If you had to pick a tennis player whose playing style is most similar to yours, who would it be and why?
It has to be Nikolay Davydenko. He counter punches, stands on the baseline and hits wings equally well from both sides. But currently, it would have to be Novak Djokovic because his style of play is also similar.
What would you like to achieve in your tennis career in the next ten years?
It’s actually too late for me now, in terms of a tennis career. You have to start a professional career between 15 and 16 to get the experience you need, otherwise your career will be too short. Also, travel costs are too much because most tournaments at a professional level are overseas.
You have won the Club Champs four times. What goes through your head in the last set of your final games?
It depends on the match. If you break the opponent, you’re more likely to stay on top. I’ve only had one or two matches that were “score line tough”, in the sense that the score was very close. Otherwise I have fairly relaxed games, mostly because I take the lead early and give myself room for error.
Do you have any pre-game superstitions or rituals? If so, what do you do?
I don’t do anything pre-game, but during the game, when I have to serve, I always have to have all three balls, whereas most people prefer two. When the opponent feeds the ball to me, I don’t like it when it touches the line and if I win a toss I usually receive, because I want my return to surprise the opponent. I also wear black socks with black shoes and white socks with white shoes.
Who is your role model and why?
Roger Federer. He wins a lot so he’s easier to support and he also makes it look easy because he’s graceful on the court. He’s half-South African as well.
How do you bounce back from your losses and what was the worst loss you’ve ever suffered?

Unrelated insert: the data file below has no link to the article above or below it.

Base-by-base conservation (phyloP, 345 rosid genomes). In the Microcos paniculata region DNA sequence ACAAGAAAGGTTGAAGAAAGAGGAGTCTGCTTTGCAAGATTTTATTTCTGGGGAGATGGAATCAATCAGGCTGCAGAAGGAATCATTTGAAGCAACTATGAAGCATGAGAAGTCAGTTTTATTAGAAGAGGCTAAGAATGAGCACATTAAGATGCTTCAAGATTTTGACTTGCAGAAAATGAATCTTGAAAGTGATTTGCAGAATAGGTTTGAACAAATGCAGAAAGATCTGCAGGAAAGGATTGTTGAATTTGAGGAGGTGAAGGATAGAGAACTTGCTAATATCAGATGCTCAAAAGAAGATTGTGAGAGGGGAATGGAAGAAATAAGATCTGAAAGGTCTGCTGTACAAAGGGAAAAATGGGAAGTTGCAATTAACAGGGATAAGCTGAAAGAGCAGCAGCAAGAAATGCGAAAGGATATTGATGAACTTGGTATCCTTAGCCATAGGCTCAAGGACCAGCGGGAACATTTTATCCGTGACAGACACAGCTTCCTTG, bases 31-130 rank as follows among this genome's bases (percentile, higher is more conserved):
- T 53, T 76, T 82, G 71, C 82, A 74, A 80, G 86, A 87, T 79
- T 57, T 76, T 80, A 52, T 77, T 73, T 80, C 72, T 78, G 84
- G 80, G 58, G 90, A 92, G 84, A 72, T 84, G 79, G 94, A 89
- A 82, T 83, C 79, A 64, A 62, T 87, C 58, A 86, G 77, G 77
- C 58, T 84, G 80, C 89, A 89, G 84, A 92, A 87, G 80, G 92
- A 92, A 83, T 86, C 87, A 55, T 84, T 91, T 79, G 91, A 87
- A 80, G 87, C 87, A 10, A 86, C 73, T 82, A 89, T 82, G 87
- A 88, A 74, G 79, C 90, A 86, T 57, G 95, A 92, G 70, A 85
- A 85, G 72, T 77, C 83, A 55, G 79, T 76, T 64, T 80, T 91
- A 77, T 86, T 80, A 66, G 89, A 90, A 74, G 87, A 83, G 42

I just take the defeat on the chin. Once you’ve lost, you’ve lost. You have to see where your opponent played better than you and you also have to look at your own mistakes. My worst loss came in 2008 while playing nationals in Bloemfontein. We were one set all and I was 5-3 up in the third set. He cheated by changing the score to him being 5-4 up and a huge argument ensued. We had to start the set from scratch and he went on to win. He was also my seeded player, therefore if I had won I would have [gotten] his seed and I wouldn’t have to play a seeded player until the quarter finals.
When you are on the tennis court, it’s just you against the opponent, unlike rugby or football where you have teammates with you on the pitch who can help motivate you. How do you keep yourself motivated?
Well, the captain is allowed on the court on changeovers and can help and tell you about things that you can improve on, but I never really use him much. Also, the responsibility is heaped on the player so all the glory is yours and all the disappointments are yours too. It’s actually a double-edged sword.
How do you balance playing tennis for Tuks at a semi-professional level, studying and maintaining a social life?
You make time for the things that you have to do. It’s as simple as that. Studies only take up so much time and there is no reason to use it as an excuse.
Images: Tuks Tennis Students Facebook